Merkel and co. manufacture fake progress in stalled talks

Even before this week’s EU summit had begun, no-one was under any illusions about the outcome, specifically the zero prospect of the EU27 sanctioning trade talks. In fact, the whole affair was so telegraphed that even the warmish reception graced upon the Prime Minister was widely anticipated. A week after Michel Barnier said talks had reached deadlock, the Prime Minister has salvaged something. What it really amounts to, only time will tell.

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 Upon leaving the European Council building after Theresa May’s brief Brexit speech late last night, EU leaders refused to speak to the media, a break with convention no doubt ordered by Angela Merkel who strode over to a solo press conference:

“We are going to achieve a good outcome. As far as I am concerned, I don’t hear any reason to believe that we are not going to be successful,” she told reporters.

Threats on this side of the channel to pull out of negotiations and prepare for a no-deal have clearly made an impression upon the European elite, Merkel included. It allegedly took 90 seconds to come to an agreement. Last week’s leaked draft conclusions, which called for preparations to begin towards trade talks and a transition arrangement only needed rubber-stamping.

The man with the stamp is Tusk. After his meeting with Merkel and co. the European Council President Tweeted: “leaders green-light internal EU27 preparations for 2nd [trade] phase”. Even Jean-Claude Juncker chipped in: “it’s not my working assumption that we’ll have no-deal”, he said.

This is the counter-intuitive logic of negotiating. Those across the table will only be forced to compromise if you threaten to go in the opposite direction. But there’s a long way to go before the EU is brought to heel. “We’re not even half-way there”, said Emmanuel Macron on the only issue the EU cares about, the divorce bill. Macron also claimed the Prime Minister never mentioned no-deal as an option.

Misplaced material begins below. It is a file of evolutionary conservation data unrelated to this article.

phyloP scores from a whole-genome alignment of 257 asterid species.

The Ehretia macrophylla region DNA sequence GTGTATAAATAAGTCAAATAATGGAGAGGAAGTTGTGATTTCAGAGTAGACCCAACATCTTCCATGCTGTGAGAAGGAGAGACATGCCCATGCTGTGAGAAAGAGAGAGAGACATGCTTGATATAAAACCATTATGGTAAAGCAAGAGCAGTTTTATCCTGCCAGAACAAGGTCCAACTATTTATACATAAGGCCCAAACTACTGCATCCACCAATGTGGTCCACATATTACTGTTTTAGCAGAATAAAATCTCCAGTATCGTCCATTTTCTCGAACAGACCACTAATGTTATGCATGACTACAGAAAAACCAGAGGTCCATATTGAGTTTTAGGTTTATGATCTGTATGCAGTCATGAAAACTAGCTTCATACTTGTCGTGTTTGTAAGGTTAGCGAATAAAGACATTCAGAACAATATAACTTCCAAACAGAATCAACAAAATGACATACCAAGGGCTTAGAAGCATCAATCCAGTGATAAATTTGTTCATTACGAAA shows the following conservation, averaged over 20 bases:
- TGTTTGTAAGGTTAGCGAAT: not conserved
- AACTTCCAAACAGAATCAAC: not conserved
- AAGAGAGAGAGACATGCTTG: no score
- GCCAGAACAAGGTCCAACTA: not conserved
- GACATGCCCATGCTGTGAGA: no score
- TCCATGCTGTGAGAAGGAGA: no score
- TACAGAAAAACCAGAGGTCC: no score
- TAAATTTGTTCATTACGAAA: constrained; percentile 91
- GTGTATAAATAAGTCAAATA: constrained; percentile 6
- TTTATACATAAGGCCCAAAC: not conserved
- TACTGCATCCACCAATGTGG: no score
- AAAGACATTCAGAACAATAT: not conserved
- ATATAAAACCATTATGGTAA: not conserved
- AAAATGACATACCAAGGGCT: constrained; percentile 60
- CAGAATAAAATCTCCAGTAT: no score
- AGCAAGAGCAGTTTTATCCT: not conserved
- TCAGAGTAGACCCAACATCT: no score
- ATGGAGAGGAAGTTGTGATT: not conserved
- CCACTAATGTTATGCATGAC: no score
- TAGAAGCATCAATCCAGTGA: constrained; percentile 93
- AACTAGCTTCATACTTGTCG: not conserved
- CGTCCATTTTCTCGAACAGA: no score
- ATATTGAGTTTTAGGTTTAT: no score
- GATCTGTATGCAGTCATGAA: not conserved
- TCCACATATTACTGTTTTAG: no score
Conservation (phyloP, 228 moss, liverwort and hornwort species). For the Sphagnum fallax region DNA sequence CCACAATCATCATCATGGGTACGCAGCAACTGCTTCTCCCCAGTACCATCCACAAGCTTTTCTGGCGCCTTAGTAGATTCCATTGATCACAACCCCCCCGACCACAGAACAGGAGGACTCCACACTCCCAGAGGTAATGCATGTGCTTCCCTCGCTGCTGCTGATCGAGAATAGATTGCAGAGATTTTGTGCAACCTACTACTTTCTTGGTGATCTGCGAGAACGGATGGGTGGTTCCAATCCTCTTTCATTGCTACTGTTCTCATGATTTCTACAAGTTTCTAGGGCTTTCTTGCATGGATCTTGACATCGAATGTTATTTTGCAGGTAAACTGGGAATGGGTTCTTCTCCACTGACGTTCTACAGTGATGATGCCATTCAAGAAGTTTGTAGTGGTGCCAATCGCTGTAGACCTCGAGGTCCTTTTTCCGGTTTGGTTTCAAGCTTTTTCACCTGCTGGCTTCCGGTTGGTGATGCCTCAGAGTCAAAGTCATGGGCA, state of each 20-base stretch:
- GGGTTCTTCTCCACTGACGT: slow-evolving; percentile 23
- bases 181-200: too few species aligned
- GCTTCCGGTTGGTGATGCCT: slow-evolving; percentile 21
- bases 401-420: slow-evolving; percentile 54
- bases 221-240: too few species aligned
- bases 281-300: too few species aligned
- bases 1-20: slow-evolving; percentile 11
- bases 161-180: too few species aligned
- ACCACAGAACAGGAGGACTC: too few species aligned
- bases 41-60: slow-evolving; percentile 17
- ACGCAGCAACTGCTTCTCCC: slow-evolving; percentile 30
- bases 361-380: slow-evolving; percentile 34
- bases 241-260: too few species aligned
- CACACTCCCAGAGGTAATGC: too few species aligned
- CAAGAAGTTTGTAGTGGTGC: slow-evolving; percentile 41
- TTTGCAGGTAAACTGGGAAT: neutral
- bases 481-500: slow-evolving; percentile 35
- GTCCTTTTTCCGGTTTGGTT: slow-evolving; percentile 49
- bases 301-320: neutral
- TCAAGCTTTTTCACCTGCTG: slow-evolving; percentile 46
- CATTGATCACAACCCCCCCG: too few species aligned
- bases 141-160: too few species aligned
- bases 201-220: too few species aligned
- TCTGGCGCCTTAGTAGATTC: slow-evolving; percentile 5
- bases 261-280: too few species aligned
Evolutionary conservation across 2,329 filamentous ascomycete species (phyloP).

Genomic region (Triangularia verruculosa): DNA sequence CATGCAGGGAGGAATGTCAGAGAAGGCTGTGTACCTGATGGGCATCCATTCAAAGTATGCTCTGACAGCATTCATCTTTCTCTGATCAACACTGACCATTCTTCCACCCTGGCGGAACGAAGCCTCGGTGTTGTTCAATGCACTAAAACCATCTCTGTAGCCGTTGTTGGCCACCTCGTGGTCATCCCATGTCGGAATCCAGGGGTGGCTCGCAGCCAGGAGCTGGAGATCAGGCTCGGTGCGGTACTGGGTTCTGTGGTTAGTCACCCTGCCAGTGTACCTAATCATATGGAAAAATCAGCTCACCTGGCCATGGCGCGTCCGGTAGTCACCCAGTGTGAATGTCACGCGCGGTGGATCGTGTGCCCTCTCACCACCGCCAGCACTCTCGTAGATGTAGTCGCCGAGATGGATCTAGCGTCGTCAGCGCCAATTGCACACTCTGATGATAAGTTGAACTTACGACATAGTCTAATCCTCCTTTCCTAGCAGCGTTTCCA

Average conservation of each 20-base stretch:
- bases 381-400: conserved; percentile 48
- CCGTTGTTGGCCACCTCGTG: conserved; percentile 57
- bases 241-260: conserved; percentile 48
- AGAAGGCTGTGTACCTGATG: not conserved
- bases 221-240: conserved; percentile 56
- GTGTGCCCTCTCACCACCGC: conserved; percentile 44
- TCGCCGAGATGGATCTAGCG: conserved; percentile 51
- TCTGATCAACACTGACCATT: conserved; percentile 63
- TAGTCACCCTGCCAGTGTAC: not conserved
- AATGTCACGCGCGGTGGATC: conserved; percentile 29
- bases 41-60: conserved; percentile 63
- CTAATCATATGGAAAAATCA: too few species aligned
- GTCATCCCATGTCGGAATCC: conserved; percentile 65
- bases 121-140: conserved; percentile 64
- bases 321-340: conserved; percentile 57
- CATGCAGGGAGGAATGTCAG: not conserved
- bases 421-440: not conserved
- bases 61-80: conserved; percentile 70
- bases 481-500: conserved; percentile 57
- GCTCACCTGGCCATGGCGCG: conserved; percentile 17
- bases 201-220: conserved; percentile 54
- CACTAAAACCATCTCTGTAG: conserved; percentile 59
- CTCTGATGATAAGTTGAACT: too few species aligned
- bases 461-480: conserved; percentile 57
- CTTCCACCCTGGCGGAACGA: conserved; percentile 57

Amid all the chatter and manufactured good vibes, we must not lose sight of the fact that the EU has refused to go ahead with trade talks. We are no nearer to a good deal than we were a week ago.

For the most part, members of the Government and Conservative MPs are starting to fall in line and apply pressure. David Davis has now joined the no-deal chorus. He plans to present to the Cabinet a positive case for complete independence from the failing bloc. About time.

By the eve of the summit, the no-deal campaign had gathered impressive momentum. Conservative MPs Iain Duncan-Smith and James Duddridge had made their cases for full independence before a letter was delivered to Theresa May calling on the Prime Minister to begin preparations for a no-deal scenario on Thursday.

The letter, organised by Leave Means Leave, has been signed by a number of prominent public figures including John Redwood, Major-General Julian Thompson, Wetherspoons boss Tim Martin, former Chancellor Nigel Lawson, and Leave.EU co-founder Richard Tice.

“No deal on trade is better than a deal which locks the UK into the European regulatory system and takes opportunities off the table” they rightly argue, pointing also to British borders remaining open throughout the treasonous transition period.